'We're just trying to stay positive,' said a woman from Oakland, California, who identified herself only as 'Driftwood' while hanging out in the Wal-Mart parking lot with a group of first-timers from Texas.
'Positivity can raise everything up.'

Barbara Quintanilla of Houston said the rain delay was the least of their worries in an RV with friends who didn't initially know whether the camper used diesel or regular gas, made a wrong turn out of Texas and ran over a sign post. Their destination is 'Planet Earth,' she said, 'The Eighties' Camp.'

'My friends believe that making it a longer trip will make you better,' Quintanilla said. 'We have a list of 27 things we need to get at Wal-Mart.'

Traveling companion Bill Sanchez of Houston said the voyage so far 'has been brutal.'

'We made a 2,000-mile trip and none of us had ever driven an RV before. It would only go 35 mph up hills,' he said with a smile at the plaza on land owned by a Nevada tribe.

'But through hard work and dedication, we will achieve our dreams.'

Jahliele Paquin and Jeff Difabrizio were in their third mode of transportation on the way to their first 'Burn' from their home in Canada's Northwest Territories.

They flew from Yellowknife to Regina, Saskatchewan and bought a van they drove to Reno, where it broke down Monday and they rented a car for the rest of the trip.

'We're kind of thinking like we'll get there when we get there,' Paquin said.

Jeff Cross of Orange County, California was in a different group with Texans Adam Baker and Chelsea Coburn making their second trip to the Black Rock and were determined the weather wouldn't deter them.

'It's the best festival in the world,' he said while unloading provisions at their RV outside the Wal-Mart Monday night. 'And there's no cellphones, no internet, no money or corporate sponsors.'

'You have to have a lot of supplies,' Coburn said. 'It's a lot of work, but it makes it more gratifying.

Indeed in recent years, devotees of Burning Man have become irritated with the expansion in popularity of the free-spirited event.

The festival dates back to 1986 and is based on ideals of community and inclusion - but visiting the ad-hoc city that rises from the desert each year has become a status symbol for the tech elite.

The one-upmanship of San Francisco tech nouveau riche, with their luxury accommodations and chef-prepared meals, is at odds with the spirit of the festival, say some longtime 'burners.'

The festival began as a counter-cultural gathering of free spirits on a beach in San Francisco and has evolved into a 10-day phenomenon spread across seven square miles of Nevada's Black Rock Desert.

Participants 'dedicate themselves to the spirit of community, art, self-expression, and self-reliance. They depart one week later, leaving no trace,' the Burning Man website explains.

Nothing but ice and coffee is for sale so attendees must bring enough food and water to sustain themselves.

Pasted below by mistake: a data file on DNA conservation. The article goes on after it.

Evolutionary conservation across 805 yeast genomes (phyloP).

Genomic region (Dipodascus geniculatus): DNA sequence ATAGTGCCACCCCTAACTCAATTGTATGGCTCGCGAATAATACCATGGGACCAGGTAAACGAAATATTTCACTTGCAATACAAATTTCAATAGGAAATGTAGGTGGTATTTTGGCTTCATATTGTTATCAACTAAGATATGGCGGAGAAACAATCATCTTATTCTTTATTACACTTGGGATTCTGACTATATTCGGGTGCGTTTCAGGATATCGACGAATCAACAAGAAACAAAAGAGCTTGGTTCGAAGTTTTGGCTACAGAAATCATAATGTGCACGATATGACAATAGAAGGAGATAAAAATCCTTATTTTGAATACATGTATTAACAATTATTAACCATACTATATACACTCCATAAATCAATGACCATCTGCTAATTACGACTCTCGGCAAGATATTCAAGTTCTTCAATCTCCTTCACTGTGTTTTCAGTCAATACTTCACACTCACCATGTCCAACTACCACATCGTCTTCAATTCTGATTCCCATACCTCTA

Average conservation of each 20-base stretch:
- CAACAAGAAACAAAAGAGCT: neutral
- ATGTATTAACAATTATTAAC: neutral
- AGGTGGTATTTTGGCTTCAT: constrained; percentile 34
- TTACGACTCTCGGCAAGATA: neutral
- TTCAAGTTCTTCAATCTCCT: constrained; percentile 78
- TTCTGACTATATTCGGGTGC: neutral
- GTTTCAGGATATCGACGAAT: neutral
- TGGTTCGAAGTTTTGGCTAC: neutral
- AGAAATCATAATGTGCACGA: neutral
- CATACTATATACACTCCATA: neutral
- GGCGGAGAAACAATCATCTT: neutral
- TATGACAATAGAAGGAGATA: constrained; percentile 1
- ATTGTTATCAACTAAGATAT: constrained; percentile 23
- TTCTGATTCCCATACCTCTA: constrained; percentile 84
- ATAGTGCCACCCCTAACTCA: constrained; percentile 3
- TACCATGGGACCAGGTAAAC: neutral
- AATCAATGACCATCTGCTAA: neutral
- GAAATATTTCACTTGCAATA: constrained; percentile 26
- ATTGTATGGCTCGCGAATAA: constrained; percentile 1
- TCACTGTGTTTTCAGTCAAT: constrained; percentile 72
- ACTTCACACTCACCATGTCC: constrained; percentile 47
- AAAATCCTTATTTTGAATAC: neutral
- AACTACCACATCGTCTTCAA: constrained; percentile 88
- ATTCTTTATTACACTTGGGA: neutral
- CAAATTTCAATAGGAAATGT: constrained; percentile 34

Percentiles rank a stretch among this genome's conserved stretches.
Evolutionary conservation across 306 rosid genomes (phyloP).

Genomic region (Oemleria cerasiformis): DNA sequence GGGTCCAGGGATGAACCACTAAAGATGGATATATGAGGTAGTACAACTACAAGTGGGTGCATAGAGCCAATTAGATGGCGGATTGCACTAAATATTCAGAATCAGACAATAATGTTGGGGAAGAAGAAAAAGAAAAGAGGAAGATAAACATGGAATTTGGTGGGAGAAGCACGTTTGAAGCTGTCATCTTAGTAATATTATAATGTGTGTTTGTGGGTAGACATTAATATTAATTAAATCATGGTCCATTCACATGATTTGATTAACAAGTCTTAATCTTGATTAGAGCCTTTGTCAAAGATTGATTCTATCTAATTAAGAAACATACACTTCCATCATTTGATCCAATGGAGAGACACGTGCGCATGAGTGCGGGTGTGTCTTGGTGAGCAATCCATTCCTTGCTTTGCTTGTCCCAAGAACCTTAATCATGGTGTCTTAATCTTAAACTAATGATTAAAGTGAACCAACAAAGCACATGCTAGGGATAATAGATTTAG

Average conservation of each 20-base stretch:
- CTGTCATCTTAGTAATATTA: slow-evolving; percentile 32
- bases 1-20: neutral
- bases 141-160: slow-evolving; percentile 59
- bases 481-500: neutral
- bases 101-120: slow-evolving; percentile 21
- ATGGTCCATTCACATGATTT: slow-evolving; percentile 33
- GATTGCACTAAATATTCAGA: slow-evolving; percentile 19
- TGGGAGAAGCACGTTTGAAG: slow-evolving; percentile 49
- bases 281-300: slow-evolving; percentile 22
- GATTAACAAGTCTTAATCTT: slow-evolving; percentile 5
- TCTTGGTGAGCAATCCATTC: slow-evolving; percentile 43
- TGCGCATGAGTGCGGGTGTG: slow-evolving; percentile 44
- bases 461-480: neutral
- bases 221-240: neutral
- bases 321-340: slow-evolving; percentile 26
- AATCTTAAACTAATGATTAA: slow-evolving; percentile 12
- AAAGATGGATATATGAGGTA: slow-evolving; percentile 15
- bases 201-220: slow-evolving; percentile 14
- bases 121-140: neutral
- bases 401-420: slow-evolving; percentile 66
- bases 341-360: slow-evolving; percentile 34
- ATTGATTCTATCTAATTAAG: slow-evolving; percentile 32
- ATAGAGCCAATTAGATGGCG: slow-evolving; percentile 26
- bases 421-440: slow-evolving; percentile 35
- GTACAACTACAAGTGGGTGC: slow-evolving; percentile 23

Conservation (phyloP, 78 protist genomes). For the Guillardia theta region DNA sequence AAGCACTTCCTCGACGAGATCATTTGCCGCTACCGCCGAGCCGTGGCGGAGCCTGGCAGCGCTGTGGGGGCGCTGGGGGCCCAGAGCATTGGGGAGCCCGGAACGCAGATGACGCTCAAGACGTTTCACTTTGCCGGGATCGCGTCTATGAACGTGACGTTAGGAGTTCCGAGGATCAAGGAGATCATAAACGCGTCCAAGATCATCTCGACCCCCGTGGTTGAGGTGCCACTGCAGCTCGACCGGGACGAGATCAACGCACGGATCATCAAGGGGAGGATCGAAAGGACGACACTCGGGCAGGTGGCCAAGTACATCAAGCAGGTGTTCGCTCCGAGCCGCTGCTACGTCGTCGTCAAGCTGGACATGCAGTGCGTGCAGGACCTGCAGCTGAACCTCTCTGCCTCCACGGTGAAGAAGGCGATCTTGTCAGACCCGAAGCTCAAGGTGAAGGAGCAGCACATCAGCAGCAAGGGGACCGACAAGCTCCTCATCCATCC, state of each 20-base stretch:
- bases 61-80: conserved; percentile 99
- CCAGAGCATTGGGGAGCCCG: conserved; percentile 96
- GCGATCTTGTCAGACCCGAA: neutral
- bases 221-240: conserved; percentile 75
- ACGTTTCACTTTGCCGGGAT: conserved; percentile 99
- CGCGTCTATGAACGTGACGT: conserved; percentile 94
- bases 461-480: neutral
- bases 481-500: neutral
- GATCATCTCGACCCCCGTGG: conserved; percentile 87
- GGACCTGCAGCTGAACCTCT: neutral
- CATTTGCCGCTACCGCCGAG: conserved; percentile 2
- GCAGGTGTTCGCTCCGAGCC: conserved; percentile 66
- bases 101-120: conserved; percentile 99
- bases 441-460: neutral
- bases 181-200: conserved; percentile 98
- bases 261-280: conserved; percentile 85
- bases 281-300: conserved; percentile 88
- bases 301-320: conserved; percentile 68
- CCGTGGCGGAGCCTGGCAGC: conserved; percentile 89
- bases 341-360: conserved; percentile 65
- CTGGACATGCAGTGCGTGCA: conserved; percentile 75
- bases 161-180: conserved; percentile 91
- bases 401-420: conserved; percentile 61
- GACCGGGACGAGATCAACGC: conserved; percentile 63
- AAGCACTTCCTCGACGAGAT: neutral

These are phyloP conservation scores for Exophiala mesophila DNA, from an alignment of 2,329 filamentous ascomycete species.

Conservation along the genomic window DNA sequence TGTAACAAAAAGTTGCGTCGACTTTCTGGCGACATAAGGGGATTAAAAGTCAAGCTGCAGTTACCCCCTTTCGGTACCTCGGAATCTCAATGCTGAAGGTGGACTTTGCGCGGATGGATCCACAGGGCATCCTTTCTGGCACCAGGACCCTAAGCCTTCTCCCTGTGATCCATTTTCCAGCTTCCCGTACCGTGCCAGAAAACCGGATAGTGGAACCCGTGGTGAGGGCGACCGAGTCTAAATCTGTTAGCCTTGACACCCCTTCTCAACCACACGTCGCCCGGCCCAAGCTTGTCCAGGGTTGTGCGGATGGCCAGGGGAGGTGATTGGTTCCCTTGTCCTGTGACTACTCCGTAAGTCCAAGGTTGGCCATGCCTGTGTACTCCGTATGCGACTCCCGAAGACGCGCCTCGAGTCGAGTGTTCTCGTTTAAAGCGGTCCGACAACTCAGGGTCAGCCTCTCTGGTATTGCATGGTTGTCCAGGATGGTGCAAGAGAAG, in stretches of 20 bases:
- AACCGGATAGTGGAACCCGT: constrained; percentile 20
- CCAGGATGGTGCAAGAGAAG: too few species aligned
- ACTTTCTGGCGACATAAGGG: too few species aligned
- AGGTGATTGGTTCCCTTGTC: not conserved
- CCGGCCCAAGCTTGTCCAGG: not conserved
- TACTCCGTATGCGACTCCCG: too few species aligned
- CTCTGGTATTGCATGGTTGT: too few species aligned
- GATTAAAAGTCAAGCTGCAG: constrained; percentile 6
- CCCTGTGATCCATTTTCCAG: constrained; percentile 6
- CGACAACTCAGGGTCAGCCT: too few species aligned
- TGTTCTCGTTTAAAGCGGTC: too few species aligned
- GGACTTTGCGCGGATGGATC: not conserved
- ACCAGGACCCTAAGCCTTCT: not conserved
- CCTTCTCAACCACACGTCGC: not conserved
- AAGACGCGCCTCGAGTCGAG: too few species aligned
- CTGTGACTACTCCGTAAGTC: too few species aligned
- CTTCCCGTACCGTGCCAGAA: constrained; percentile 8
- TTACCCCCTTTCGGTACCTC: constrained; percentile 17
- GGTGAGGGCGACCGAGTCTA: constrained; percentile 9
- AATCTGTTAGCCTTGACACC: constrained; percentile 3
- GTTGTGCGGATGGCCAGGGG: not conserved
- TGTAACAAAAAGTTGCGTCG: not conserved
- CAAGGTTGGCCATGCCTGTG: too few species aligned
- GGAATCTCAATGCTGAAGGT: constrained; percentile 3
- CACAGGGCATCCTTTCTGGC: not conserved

Tens of thousands of likeminded burners frolic around the temporary city instilled with the principles of Burning Man, which include gifting, decommodification (no advertising or transactions), radical self-reliance and radical inclusion.

Art installations, music, free classes, costumes, sharing of love, opinions, food and discussion is the order of the day at Burning Man.

So it's unsurprising that the new wave of annual attendees from San Francisco with very different ideas about the experience has some devotees up in arms.

A man who attends the festival annually with a group of Silicon Valley entrepreneurs told The New York Times that the camp they establish costs $25,000 per person - but not for the models who are flown in on private jets from New York.

'We have the craziest chefs in the world and people who build yurts for us that have beds and air-conditioning. Yes, air-conditioning in the middle of the desert,' he said.

Regular attendees haul camping gear or drive rented RVs to the desert and pay $300 to camp for 10 days, using portable toilets and freshening up with wet wipes.

And flying in the face of the festival's tenets of 'radical self-reliance,' and 'communal effort,' some camps come complete with 'sherpas,' or hired help.

According to The New York Times, there are up to 30 sherpas waiting on 12 attendees who fly in on private planes and are then driven to their camp in luxury RVs and fed meals prepared by teams of top chefs.

Sherpas handle the rest - costumes, which are a big part of Burning Man life, drugs, and any other whim.

'The tech start-ups now go to Burning Man and eat drugs in search of the next greatest app,' Tyler Hansen, who worked as a sherpa, told The New York Times.

'Burning Man is no longer a counterculture revolution. It's now become a mirror of society.'

Elon Musk, a founder of PayPal, recently said that Burning Man 'is Silicon Valley' and that creator of the HBO show 'Silicon Valley' Mike Judge couldn't possibly understand the tech world because he hadn't been.

It's not only tech types - DuJour reports that socialites, heirs and heiresses and Hollywood starlets have also been attending in style, including Lady Victoria Hervey, shipping heir Stavros Niarchos, Alexandra von Furstenberg and Francesca Versace and a New York Wall Street tycoon who spent $1 million on a custom RV.

Money-making endeavors at the festival are also on the rise, with concierge companies offering packages including flights, transfers, food, camps with electricity, food, water and wifi, private toilets and even a 'customized art car' for wealthy burners.

This year's festival sold out within an hour.

After it moved from San Francisco's Baker Beach, the inaugural Burning Man in Nevada drew some 80 people in 1990.

The first 1,000-plus crowd was in 1993, and attendance doubled each of the next three years before reaching 23,000 in 1999. The crowd was capped at 50,000 under a five-year permit that expired in 2010.